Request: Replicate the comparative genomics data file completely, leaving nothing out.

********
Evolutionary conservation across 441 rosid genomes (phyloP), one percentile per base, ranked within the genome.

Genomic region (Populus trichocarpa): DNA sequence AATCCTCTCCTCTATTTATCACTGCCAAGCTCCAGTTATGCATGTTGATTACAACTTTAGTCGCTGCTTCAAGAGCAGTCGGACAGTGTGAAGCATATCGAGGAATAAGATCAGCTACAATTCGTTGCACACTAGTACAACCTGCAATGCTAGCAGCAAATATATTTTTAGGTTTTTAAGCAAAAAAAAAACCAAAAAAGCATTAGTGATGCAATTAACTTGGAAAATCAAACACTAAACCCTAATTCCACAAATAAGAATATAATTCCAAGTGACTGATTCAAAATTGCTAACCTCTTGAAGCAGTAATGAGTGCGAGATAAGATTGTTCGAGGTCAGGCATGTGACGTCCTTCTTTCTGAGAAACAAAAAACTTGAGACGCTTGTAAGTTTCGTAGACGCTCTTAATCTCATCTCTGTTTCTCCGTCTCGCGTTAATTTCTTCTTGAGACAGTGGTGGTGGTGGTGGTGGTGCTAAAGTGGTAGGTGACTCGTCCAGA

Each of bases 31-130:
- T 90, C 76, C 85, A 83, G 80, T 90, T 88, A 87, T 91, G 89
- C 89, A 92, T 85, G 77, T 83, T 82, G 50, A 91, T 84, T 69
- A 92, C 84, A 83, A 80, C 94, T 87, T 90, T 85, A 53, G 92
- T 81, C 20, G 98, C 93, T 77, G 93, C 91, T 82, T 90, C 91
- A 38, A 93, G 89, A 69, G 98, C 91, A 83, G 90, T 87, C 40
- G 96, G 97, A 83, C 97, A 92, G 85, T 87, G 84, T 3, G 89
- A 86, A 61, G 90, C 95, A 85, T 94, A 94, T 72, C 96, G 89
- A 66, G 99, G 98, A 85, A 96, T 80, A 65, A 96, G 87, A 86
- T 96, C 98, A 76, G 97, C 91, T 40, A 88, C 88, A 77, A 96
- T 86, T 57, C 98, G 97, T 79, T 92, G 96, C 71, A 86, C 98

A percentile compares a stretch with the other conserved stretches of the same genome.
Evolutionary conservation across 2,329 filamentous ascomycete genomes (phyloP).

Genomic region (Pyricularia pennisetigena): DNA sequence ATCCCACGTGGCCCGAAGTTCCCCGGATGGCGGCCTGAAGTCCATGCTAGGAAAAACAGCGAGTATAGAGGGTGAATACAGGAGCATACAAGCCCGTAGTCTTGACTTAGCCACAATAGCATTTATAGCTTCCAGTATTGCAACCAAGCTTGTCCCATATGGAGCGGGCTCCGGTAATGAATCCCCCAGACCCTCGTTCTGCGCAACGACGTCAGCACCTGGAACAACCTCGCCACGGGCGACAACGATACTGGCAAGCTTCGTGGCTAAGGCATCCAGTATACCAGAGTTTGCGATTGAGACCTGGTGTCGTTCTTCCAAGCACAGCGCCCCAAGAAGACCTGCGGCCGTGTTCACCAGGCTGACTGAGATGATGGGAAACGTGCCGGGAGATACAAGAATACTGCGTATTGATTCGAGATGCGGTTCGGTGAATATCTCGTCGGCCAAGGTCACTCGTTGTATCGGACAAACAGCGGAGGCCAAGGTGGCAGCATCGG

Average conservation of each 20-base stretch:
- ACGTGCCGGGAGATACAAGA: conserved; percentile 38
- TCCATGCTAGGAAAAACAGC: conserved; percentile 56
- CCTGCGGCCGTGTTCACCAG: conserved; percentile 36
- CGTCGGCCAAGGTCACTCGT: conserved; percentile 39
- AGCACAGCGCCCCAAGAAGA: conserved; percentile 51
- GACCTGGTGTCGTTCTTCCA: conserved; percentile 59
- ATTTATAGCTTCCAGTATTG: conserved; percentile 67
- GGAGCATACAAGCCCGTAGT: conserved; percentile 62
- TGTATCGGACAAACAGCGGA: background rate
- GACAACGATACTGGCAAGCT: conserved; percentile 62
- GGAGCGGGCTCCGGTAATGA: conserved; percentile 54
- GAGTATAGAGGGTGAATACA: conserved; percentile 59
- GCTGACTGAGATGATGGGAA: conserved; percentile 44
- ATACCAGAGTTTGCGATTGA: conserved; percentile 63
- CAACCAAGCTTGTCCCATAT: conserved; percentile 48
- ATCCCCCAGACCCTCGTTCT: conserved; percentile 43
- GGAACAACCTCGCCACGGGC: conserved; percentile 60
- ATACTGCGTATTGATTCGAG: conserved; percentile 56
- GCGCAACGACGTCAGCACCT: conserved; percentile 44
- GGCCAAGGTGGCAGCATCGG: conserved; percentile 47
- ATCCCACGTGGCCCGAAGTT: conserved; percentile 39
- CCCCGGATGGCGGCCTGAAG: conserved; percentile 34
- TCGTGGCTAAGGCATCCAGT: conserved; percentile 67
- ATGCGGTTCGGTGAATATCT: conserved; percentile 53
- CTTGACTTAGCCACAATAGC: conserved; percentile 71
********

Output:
Evolutionary conservation across 441 rosid genomes (phyloP), one percentile per base, ranked within the genome.

Genomic region (Populus trichocarpa): DNA sequence AATCCTCTCCTCTATTTATCACTGCCAAGCTCCAGTTATGCATGTTGATTACAACTTTAGTCGCTGCTTCAAGAGCAGTCGGACAGTGTGAAGCATATCGAGGAATAAGATCAGCTACAATTCGTTGCACACTAGTACAACCTGCAATGCTAGCAGCAAATATATTTTTAGGTTTTTAAGCAAAAAAAAAACCAAAAAAGCATTAGTGATGCAATTAACTTGGAAAATCAAACACTAAACCCTAATTCCACAAATAAGAATATAATTCCAAGTGACTGATTCAAAATTGCTAACCTCTTGAAGCAGTAATGAGTGCGAGATAAGATTGTTCGAGGTCAGGCATGTGACGTCCTTCTTTCTGAGAAACAAAAAACTTGAGACGCTTGTAAGTTTCGTAGACGCTCTTAATCTCATCTCTGTTTCTCCGTCTCGCGTTAATTTCTTCTTGAGACAGTGGTGGTGGTGGTGGTGGTGCTAAAGTGGTAGGTGACTCGTCCAGA

Each of bases 31-130:
- T 90, C 76, C 85, A 83, G 80, T 90, T 88, A 87, T 91, G 89
- C 89, A 92, T 85, G 77, T 83, T 82, G 50, A 91, T 84, T 69
- A 92, C 84, A 83, A 80, C 94, T 87, T 90, T 85, A 53, G 92
- T 81, C 20, G 98, C 93, T 77, G 93, C 91, T 82, T 90, C 91
- A 38, A 93, G 89, A 69, G 98, C 91, A 83, G 90, T 87, C 40
- G 96, G 97, A 83, C 97, A 92, G 85, T 87, G 84, T 3, G 89
- A 86, A 61, G 90, C 95, A 85, T 94, A 94, T 72, C 96, G 89
- A 66, G 99, G 98, A 85, A 96, T 80, A 65, A 96, G 87, A 86
- T 96, C 98, A 76, G 97, C 91, T 40, A 88, C 88, A 77, A 96
- T 86, T 57, C 98, G 97, T 79, T 92, G 96, C 71, A 86, C 98

A percentile compares a stretch with the other conserved stretches of the same genome.
Evolutionary conservation across 2,329 filamentous ascomycete genomes (phyloP).

Genomic region (Pyricularia pennisetigena): DNA sequence ATCCCACGTGGCCCGAAGTTCCCCGGATGGCGGCCTGAAGTCCATGCTAGGAAAAACAGCGAGTATAGAGGGTGAATACAGGAGCATACAAGCCCGTAGTCTTGACTTAGCCACAATAGCATTTATAGCTTCCAGTATTGCAACCAAGCTTGTCCCATATGGAGCGGGCTCCGGTAATGAATCCCCCAGACCCTCGTTCTGCGCAACGACGTCAGCACCTGGAACAACCTCGCCACGGGCGACAACGATACTGGCAAGCTTCGTGGCTAAGGCATCCAGTATACCAGAGTTTGCGATTGAGACCTGGTGTCGTTCTTCCAAGCACAGCGCCCCAAGAAGACCTGCGGCCGTGTTCACCAGGCTGACTGAGATGATGGGAAACGTGCCGGGAGATACAAGAATACTGCGTATTGATTCGAGATGCGGTTCGGTGAATATCTCGTCGGCCAAGGTCACTCGTTGTATCGGACAAACAGCGGAGGCCAAGGTGGCAGCATCGG

Average conservation of each 20-base stretch:
- ACGTGCCGGGAGATACAAGA: conserved; percentile 38
- TCCATGCTAGGAAAAACAGC: conserved; percentile 56
- CCTGCGGCCGTGTTCACCAG: conserved; percentile 36
- CGTCGGCCAAGGTCACTCGT: conserved; percentile 39
- AGCACAGCGCCCCAAGAAGA: conserved; percentile 51
- GACCTGGTGTCGTTCTTCCA: conserved; percentile 59
- ATTTATAGCTTCCAGTATTG: conserved; percentile 67
- GGAGCATACAAGCCCGTAGT: conserved; percentile 62
- TGTATCGGACAAACAGCGGA: background rate
- GACAACGATACTGGCAAGCT: conserved; percentile 62
- GGAGCGGGCTCCGGTAATGA: conserved; percentile 54
- GAGTATAGAGGGTGAATACA: conserved; percentile 59
- GCTGACTGAGATGATGGGAA: conserved; percentile 44
- ATACCAGAGTTTGCGATTGA: conserved; percentile 63
- CAACCAAGCTTGTCCCATAT: conserved; percentile 48
- ATCCCCCAGACCCTCGTTCT: conserved; percentile 43
- GGAACAACCTCGCCACGGGC: conserved; percentile 60
- ATACTGCGTATTGATTCGAG: conserved; percentile 56
- GCGCAACGACGTCAGCACCT: conserved; percentile 44
- GGCCAAGGTGGCAGCATCGG: conserved; percentile 47
- ATCCCACGTGGCCCGAAGTT: conserved; percentile 39
- CCCCGGATGGCGGCCTGAAG: conserved; percentile 34
- TCGTGGCTAAGGCATCCAGT: conserved; percentile 67
- ATGCGGTTCGGTGAATATCT: conserved; percentile 53
- CTTGACTTAGCCACAATAGC: conserved; percentile 71